A further important factor for the realization of such availability-oriented business models is the so-called "digital twin" of an agricultural machine, which the Kaiserslautern researchers also develop within the project. “For tractors and other machines, there are countless possibilities for variation – and, depending on the needs of the farmers, they can be equipped with different accessories,” notes Eickhoff. “If there is a failure, replacement must be fast. But this is only possible if you know exactly which part is assembled where.” Using the digital twin, the researchers want to digitally store all the necessary data from individual components as well as repair instructions in a database. They are therefore developing an intelligent information management system in which all important information about the machines is put together in a user-friendly way. “There are large amounts of data, such as those of the sensors, which must be analysed and assessed and, for example, automatically sent to a service technician”, says Apostolov. In the future, the system should enable manufacturers to keep track of things more easily, for example to prematurely learn of a failure. In addition, service technicians also will quickly know along with the type of the machine, its individual configuration and which spare parts are needed accordingly.

    TUK researchers from the following institutes are involved in the ‘InnoServPro’ project: Virtual Product Engineering headed by Professor Dr. Jens C. Göbel (formerly Professor Dr. Martin Eigner),
    Manufacturing Technology and Production headed by Professor Dr. Jan Aurich, Measurement and Sensory-Technology headed by Professor Dr. Jörg Seewig, as well as Machine Elements, Gears, and Transmissions headed by Professor Dr. Bernd Sauer.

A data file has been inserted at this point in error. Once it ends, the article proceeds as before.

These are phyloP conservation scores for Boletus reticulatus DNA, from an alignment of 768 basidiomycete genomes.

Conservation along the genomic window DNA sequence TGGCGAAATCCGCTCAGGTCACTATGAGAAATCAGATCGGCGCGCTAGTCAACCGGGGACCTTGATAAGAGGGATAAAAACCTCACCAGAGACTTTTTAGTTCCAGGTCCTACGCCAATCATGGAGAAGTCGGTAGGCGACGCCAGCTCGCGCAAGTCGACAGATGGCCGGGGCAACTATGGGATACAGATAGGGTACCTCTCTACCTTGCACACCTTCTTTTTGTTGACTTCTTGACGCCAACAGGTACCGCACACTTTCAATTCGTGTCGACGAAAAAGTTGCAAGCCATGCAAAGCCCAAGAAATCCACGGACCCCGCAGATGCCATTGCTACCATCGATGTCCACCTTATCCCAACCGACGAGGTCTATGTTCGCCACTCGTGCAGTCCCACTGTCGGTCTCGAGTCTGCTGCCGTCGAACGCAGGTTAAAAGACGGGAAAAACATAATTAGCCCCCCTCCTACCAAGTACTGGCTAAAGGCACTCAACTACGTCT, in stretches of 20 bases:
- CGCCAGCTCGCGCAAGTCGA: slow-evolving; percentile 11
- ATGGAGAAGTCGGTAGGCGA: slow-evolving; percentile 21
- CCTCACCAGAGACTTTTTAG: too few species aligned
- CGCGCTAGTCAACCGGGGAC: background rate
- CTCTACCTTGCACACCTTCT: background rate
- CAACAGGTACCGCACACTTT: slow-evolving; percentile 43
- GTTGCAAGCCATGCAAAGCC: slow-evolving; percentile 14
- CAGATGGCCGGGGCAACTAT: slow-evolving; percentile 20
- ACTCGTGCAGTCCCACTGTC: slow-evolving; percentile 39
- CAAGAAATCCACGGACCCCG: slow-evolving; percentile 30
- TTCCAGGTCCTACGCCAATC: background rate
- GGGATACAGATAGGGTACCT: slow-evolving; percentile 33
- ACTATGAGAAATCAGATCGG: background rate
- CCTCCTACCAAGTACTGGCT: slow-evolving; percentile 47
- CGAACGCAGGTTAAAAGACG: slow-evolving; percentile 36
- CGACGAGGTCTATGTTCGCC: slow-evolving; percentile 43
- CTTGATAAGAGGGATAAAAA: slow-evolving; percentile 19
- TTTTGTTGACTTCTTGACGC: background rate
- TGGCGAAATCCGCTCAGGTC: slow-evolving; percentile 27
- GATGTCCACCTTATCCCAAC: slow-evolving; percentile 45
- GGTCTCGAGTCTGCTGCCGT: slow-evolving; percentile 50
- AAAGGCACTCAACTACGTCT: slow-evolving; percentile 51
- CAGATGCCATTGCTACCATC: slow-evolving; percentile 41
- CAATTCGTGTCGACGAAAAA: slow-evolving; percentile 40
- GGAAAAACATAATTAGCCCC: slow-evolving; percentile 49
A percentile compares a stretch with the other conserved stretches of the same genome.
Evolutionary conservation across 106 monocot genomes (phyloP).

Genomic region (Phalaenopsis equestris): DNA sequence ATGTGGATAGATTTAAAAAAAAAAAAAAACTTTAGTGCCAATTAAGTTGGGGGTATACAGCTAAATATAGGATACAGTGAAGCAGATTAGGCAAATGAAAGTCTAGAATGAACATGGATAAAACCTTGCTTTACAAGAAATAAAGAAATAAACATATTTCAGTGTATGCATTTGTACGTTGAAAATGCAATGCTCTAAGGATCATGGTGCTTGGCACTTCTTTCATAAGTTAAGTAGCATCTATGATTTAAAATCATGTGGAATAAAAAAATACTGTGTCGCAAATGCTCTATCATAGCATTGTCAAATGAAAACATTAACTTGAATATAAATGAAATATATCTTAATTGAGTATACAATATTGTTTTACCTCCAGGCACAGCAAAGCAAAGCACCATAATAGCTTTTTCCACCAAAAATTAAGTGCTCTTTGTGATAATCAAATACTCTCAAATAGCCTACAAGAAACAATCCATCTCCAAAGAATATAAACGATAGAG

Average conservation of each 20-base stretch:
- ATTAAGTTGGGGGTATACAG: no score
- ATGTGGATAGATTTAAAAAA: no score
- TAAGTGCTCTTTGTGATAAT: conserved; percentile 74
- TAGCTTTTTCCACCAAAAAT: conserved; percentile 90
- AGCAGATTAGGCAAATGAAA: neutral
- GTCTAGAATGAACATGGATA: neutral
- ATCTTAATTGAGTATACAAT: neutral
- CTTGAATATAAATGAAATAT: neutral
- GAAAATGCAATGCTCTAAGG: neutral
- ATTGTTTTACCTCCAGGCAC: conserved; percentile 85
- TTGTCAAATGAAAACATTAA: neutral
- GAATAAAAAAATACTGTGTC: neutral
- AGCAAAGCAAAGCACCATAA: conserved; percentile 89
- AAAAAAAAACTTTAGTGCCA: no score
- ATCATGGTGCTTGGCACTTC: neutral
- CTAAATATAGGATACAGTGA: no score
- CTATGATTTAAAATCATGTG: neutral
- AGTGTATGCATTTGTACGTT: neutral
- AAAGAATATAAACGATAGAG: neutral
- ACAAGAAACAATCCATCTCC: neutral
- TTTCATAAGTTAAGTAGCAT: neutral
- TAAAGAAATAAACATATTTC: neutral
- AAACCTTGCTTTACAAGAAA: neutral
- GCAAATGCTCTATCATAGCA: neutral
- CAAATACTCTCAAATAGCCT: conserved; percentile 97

The project is funded by the German Federal Ministry of Education and Research (BMBF) as part of the research programme ‘Innovation for the Work of Tomorrow – Research for Production and Services of the Future’ and supervided by Projektträger Karlsruhe (PTKA).

    More information about the InnoServPro project and the consortium can be found at: https://www.innoservpro.de/

    For enquiries:
    Karl-Gerhard Faißt
    Institute for Virtual Product Engineering
    Tel.: 0631 205-3965
    Email: faisst(at)mv.uni-kl.de

    Thomas Eickhoff
    Institute for Virtual Product Engineering
    Tel.: 0631 205-3686
    Email: eickhoff(at)mv.uni-kl.de

    Hristo Apostolov
    Institute for Virtual Product Engineering
    Tel.: 0631 205-3787
    Email: apostolov(at)mv.uni-kl.de


    Merkmale dieser Pressemitteilung:
    Journalisten
    Informationstechnik, Maschinenbau, Verkehr / Transport, Wirtschaft
    überregional
    Forschungs- / Wissenstransfer, Forschungsprojekte
    Englisch


    Thomas Eickhoff (left), Hristo Apostolov and their colleagues are developing these new business models.


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    For this purpose, the researchers are working on a technical system that detects the failure of the machines in advance and provides all information to service technicians.